Thursday, September 10, 2015

Who is the Mother?

A few weeks ago, I watched The Giver, (some spoilers below) the teen fantasy movie with Meryl Streep and William Hurt. In the story, there are birthmothers whose purpose is to do exactly that - their job is to give birth to babies and give them to others to raise.

When I hear the term, "birthmother," that imagery is what is brought to my mind. A women who becomes pregnant, births the baby, and relinquishes it to a different family. Given the baby scoop era, the term probably more poignantly reveals society's point of view than we are apt to realize.

"Birthmother" as the term for the mother who relinquishes a child to adoption is rife with issues. It takes away the complexity of the relationship, reducing it a single moment. The word erases the child's lineage, demeans the humanity of the mother, and denies the connection between the first mother and the child.

So I understand when a mother who has relinquished a child, takes offense at the term.

That said, I am going to use "birthmother" for the rest of this post just as a point of simplicity. You know who I mean when I say, "birthmother." It doesn't make it right, but it makes it clear to the reader. So, as I analyze it, while acknowledging it's problems, I will continue to use if for this post.

In one way, I think it is a signal of a shift in the culture surrounding adoption that at least we do finally have a singular term. For most of my life, it was a bouncy ball of terms, "natural mother," "real mother" (always used by others, never the adoptee), "biological mother," and so on. At least we are discussing adoption and birthmothers enough for society to recognize the relationship (though spelling - birthmother vs. birth-mother - is still in debate).

Kate and I often discuss the term and what to use and the issues with all of them. We've written about it before - Kate feels the noun of "mother" is the truth and I feel the action of "mother" is more true. And, while I believe I am in opposition to other adoptees on this point, I feel strongly that I have only one mother. I am not willing to share that naming with anyone other than the mother who raised me.

The adoptee that I am wonders if the choice of word should lie with the adoptee. The adoptee has had no choice, no control over their relinquishment and adoption. Giving the name to a relationship grants them one minor decision in the vast chaos of their story.

The feminist that I am wonders if the choice should be in the hands of the birthmothers themselves. As it was their choice, their story, should they be the ones to name what the relationship is in their point of view?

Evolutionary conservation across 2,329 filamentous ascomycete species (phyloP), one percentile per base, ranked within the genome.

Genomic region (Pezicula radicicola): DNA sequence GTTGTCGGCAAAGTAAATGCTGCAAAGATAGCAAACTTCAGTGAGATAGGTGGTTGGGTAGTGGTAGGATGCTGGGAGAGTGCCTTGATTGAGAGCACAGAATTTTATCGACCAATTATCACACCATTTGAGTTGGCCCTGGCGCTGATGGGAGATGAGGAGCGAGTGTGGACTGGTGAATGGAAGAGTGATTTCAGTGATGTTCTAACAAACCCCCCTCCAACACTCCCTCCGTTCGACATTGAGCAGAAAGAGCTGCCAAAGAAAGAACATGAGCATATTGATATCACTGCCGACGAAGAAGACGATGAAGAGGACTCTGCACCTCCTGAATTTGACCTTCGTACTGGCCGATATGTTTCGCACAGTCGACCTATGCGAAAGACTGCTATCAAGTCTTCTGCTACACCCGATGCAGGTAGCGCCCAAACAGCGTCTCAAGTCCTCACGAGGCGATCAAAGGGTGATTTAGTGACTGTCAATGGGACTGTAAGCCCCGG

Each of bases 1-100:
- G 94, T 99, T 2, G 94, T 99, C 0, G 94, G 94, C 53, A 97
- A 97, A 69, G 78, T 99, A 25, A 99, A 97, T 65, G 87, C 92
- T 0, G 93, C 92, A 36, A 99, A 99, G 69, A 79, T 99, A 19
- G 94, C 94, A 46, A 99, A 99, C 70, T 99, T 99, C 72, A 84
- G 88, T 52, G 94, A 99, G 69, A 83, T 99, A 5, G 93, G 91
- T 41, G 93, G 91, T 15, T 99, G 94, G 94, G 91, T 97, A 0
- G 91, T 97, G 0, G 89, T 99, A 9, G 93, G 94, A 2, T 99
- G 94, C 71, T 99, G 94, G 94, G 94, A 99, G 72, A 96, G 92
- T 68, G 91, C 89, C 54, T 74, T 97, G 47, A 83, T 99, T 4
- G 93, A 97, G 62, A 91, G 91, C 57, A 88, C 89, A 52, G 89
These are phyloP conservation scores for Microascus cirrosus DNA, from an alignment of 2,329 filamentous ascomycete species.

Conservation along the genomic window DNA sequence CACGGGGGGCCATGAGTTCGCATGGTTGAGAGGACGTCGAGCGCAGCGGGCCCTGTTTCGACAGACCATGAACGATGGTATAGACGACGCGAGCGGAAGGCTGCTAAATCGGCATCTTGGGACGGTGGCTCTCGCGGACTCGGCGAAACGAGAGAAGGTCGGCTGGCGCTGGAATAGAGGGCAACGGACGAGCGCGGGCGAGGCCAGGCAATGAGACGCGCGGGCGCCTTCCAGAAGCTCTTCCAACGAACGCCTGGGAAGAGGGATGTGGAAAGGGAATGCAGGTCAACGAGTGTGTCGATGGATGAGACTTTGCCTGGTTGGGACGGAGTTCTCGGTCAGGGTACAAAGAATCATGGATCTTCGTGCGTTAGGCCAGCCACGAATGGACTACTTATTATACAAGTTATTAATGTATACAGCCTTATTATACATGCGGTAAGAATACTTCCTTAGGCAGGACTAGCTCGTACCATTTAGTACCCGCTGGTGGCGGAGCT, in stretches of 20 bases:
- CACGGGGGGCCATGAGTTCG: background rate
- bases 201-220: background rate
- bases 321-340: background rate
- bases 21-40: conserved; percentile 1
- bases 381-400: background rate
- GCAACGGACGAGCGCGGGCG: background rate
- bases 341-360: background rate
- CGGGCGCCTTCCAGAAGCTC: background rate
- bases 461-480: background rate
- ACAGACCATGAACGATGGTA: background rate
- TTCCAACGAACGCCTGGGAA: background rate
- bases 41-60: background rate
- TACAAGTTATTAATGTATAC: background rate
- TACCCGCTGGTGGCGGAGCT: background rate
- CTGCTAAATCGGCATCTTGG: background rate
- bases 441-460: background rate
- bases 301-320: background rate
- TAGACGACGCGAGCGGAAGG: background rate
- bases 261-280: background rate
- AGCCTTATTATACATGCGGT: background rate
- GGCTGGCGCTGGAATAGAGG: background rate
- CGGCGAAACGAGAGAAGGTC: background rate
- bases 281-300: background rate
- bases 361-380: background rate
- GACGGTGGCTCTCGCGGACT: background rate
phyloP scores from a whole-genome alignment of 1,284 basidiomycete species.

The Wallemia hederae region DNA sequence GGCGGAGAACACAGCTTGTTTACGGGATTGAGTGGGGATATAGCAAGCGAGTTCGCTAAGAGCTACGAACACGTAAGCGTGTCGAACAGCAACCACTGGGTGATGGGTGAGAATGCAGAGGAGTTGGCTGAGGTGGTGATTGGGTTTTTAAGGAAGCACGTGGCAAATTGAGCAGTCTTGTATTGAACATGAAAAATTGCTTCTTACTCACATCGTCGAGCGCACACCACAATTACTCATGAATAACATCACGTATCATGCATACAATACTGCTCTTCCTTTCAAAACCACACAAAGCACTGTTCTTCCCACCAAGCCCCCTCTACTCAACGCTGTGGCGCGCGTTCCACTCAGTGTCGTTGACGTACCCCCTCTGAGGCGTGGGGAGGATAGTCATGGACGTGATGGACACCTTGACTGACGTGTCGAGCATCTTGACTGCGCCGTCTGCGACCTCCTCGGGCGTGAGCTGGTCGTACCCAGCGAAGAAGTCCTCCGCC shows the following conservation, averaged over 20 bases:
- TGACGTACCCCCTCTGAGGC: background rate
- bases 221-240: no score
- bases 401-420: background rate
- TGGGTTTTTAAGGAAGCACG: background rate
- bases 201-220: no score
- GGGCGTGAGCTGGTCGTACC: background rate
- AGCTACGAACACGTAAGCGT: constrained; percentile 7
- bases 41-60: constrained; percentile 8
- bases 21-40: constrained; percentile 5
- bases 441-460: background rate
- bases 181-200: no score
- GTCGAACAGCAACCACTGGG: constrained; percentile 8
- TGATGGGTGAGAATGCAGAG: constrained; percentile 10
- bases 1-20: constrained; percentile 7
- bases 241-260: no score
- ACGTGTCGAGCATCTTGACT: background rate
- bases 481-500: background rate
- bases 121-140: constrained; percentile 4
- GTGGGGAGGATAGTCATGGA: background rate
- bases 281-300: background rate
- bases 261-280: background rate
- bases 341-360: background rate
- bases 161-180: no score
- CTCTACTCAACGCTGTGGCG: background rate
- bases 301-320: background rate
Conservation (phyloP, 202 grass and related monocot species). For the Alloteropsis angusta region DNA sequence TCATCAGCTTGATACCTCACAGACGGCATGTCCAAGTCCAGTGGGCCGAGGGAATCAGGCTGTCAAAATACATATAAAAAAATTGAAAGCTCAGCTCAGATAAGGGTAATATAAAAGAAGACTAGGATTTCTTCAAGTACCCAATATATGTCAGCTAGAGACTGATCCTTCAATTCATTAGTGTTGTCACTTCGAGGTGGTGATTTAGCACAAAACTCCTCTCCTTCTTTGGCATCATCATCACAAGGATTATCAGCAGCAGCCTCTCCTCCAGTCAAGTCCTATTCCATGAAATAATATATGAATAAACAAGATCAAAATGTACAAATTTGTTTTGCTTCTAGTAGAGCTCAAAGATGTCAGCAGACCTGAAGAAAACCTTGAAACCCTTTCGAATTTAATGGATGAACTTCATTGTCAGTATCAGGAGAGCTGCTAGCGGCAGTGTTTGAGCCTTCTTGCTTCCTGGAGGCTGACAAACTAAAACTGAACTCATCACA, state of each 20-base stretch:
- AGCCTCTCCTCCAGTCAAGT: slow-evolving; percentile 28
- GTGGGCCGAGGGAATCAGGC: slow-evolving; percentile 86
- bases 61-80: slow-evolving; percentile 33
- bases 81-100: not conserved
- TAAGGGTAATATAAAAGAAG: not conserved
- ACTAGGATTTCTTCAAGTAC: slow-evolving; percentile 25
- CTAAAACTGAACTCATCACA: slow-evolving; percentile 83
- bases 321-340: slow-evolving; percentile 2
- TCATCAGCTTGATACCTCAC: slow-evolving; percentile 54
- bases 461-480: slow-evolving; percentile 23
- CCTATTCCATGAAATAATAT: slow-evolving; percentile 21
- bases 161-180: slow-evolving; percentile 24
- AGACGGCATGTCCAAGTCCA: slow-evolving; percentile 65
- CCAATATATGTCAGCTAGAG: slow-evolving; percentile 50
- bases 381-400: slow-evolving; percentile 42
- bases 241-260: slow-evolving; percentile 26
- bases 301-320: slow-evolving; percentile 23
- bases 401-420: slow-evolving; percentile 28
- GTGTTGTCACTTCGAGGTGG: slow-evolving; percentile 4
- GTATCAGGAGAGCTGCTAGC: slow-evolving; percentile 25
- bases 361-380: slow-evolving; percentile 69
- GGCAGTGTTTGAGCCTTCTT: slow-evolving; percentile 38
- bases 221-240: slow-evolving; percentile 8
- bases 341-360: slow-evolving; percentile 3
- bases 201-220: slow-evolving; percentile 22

Regardless, of who owns the naming, I do believe in the power of words. That's why I write. And I don't want to use words that are inauthentic or that hide truth or mask prejudice. 

So if "mother" is not an option and "birthmother" is fatally flawed, what then? 

Natural Mother implies that the adoptive mother is unnatural, which is also demeaning, if somewhat true.  
First Mother is gaining in popularity but it doesn't work for me. From my perspective, it implies that my relationship with Kate is the same as my relationship with my adoptive mom, but they're just handing off the baton and taking turns.  
The one term I think I like is "Original Mother." I'm not even sure whether it's a term that's being bandied about. But to me that seems closest. Unlike "First Mother," it separates the "Original Mother," and the "Adoptive Mother." It is seated with "origin," which gives reference to the heredity and lineage. It also gives weight to not only the relationship of mother and child but to the burden of the relinquishment. The original mother was the first mother in wholeness, but chose not to mother. It even has some poetic reference to original sin, though I don't have that worked out fully, it just whispers the reference. 

Because I read so much adoption-related media, I can't remember exactly where I read a post recently that pointed out that "adoptive mother" should be as much of a term in the adoption story as "birth mother," but I see that should be just as much a part of this conversation. It IS ironic that the adoptive mother gets to be called simply "mother," when that does not capture the truth of the relationship any more than "mother" does for the birthmother. We need to have both terms because by having two separate words, it becomes apparent what is missing - the one simple word, "mother." The adoptee doesn't have one. They have an adoptive mother and they have a birthmother, but they don't have just a "mother."


to view my birthmother's blog on the same topic, go to mothertone


Thoughts? Reflections? Opinions?

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